Breeds of Geese

Selecting the right breed of geese can make all the difference, from docile to temperamental knowing distinct traits proves useful.

| November 2017



The Modern Homesteaders Guide to Keeping Geese (New Society) is a must have practical guide for the kitchen table of homesteaders, small farmers, permaculturists, and professional farmers looking to add the power of geese to their land.

Like cats, dogs, horses, and chickens, geese come in many different shapes, sizes, and temperaments. While a goose’s behaviorcan be greatly shaped by how it is raised, each breed has distinct traits. Selecting the right breed for your farm will help you be sure you’ll get the most from your bird. Some breeds are loud, excellent guardians and not suited to an urban farm. Others are docile, perfect for families with children, and some are showy, with crowd-pleasing feather patterns.

You can get farmyard mix geese from local farms, which have uncertain heritage and are often all gray or white and gray. Mixed stock farmyard birds like this can make the perfect family pet, but if you have any intentions of breeding or showing geese, it is important to start with strong, purebred stock. After researching your options, select breeds that will suit your type of farm and are predisposed to behavior you think you can handle.

African and Chinese Geese History

Most domesticated geese trace their lineage back to a common ancestor, the Greylag Goose (Anser anser), but this is not the case for the distinctive African and Chinese geese. These birds have Asiatic heritage and descend from the wild Swan Goose (Anser cygnoides), a breed still found in north-ern China and southern Russia. The actual continental origins of these two geographically named breeds are uncertain, but it is thought that they are called African and Chinese simply because they were introduced to Europe by those who had traveled to exotic locales.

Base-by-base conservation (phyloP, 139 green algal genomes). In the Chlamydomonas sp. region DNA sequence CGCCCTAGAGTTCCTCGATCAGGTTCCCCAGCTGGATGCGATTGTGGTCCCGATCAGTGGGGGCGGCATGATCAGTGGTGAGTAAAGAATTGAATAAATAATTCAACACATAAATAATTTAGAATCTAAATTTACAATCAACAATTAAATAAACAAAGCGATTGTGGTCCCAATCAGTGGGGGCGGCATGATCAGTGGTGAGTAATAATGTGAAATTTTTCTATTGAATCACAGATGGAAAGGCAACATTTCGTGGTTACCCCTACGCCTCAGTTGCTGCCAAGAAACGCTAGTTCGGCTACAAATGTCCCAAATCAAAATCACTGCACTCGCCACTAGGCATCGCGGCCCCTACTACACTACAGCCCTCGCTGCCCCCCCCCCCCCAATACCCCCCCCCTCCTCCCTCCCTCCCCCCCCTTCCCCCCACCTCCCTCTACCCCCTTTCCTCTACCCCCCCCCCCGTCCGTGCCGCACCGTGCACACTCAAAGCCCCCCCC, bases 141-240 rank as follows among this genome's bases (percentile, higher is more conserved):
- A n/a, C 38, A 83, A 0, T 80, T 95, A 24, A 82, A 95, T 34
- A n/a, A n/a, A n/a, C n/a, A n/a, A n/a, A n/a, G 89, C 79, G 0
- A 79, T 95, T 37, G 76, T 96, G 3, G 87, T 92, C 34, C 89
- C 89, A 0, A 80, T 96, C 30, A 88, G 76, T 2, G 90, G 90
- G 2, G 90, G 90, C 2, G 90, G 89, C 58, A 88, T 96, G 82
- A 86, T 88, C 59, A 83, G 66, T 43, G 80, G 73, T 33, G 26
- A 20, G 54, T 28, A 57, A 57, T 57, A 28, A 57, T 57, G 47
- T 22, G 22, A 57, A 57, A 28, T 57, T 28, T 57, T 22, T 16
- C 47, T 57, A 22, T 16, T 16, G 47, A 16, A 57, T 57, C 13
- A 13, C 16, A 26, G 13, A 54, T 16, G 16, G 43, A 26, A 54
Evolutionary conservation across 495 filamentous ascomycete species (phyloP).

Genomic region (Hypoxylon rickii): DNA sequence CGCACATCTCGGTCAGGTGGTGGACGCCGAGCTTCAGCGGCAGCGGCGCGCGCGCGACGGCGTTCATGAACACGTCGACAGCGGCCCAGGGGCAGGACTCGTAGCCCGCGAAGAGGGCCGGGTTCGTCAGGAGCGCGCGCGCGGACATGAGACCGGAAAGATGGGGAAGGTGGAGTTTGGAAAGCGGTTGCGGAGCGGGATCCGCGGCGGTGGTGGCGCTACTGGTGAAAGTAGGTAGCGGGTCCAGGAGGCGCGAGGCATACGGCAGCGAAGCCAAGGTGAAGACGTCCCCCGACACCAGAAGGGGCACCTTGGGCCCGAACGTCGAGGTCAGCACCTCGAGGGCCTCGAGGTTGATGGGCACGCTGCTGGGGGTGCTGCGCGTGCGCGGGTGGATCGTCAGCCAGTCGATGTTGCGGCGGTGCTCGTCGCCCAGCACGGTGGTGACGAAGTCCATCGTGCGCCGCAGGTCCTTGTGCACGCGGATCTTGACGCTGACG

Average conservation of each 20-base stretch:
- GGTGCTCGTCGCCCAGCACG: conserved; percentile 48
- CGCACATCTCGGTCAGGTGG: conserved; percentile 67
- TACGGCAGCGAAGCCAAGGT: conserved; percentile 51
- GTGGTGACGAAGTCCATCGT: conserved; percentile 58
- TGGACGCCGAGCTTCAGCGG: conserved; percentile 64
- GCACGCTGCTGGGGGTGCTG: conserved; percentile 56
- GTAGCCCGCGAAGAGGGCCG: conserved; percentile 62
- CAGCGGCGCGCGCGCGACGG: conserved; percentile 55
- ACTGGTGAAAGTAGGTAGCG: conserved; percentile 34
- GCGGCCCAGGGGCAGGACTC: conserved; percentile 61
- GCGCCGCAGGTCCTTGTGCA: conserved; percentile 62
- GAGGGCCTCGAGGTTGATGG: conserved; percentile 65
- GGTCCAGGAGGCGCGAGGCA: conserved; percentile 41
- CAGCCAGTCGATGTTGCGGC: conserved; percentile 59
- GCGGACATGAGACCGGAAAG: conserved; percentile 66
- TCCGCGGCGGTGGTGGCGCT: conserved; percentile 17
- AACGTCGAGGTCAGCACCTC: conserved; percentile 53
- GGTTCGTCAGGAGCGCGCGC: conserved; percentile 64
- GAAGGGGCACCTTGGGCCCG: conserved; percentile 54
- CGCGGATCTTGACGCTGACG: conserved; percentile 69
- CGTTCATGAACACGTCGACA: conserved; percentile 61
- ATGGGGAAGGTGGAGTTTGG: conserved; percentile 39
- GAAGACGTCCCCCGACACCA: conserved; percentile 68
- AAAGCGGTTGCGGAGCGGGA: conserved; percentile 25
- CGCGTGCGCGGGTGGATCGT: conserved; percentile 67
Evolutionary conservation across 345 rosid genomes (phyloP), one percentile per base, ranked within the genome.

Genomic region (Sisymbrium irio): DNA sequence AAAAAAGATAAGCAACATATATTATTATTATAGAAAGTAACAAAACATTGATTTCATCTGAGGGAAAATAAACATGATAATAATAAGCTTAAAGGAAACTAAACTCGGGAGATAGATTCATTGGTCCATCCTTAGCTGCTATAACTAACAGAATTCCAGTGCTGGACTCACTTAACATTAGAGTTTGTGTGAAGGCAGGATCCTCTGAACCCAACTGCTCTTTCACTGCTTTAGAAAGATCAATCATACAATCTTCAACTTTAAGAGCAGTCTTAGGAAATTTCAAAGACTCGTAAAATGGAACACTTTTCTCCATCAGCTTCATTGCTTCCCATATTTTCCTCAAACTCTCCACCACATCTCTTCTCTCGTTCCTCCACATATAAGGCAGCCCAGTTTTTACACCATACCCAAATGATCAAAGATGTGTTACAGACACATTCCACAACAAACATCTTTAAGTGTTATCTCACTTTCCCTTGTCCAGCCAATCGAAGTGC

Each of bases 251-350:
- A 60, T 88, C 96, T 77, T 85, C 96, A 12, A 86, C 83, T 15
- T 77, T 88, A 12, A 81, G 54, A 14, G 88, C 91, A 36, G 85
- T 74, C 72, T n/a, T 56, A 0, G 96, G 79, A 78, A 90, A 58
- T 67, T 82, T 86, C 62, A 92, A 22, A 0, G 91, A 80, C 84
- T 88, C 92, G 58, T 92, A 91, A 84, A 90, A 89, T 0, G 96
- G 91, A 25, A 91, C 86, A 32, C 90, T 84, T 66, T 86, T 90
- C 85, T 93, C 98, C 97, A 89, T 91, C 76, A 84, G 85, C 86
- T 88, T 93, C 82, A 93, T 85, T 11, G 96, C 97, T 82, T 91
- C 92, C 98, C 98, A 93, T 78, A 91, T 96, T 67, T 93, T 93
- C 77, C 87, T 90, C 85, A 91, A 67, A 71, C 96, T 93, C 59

Elegant and graceful, both the African and Chinese geese were intro-duced to the American Poultry Association’s Standard of Perfection in 1874 (source: Livestock Conservancy). Since that time, different color variations have emerged, and the apparent distinctions between the two breeds have grown more clear. Always popular on the homestead, both breeds are known for their versatility as egg layers and meat birds, but they are most prized for their vocality and weeding abilities.

Appearance

What’s the difference between African and Chinese geese? Their size. Africans are bigger, weighing up to 20 pounds, while the more petite Chinese average only 10 pounds. Both are most commonly found in the brown va-riety, with black bills, pink feet, and a cream underbelly. White Chinese are solid white birds with orange bills and feet. For that matter, there is a white variety of the African, but these are highly unusual.






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